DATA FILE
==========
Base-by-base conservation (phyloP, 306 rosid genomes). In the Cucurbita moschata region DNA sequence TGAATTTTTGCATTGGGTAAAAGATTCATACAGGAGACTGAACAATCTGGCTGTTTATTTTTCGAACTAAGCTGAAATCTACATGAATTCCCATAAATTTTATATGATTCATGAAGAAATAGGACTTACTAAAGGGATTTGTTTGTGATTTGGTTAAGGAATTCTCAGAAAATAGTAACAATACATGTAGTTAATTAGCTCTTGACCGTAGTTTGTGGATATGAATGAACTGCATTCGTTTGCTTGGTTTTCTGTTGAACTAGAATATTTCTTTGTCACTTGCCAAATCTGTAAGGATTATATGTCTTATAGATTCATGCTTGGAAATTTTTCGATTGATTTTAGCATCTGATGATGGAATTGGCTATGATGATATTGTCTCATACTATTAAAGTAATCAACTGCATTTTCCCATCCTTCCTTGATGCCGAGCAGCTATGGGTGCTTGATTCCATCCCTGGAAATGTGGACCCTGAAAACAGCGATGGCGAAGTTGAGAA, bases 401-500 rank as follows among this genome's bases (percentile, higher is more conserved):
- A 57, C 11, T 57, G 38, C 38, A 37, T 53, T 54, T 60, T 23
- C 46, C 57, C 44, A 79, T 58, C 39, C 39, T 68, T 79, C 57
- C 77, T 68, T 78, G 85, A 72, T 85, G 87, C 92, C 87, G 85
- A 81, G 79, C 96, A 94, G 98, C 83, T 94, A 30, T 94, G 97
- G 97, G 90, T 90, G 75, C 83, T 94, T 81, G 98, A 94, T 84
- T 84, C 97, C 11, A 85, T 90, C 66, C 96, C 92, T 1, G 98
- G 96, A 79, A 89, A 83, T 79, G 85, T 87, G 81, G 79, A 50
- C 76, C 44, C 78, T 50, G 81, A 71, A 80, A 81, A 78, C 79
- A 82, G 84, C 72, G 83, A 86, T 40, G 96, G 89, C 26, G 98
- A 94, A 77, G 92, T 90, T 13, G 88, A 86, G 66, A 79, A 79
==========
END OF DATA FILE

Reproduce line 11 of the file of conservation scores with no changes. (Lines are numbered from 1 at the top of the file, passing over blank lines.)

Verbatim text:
- A 94, A 77, G 92, T 90, T 13, G 88, A 86, G 66, A 79, A 79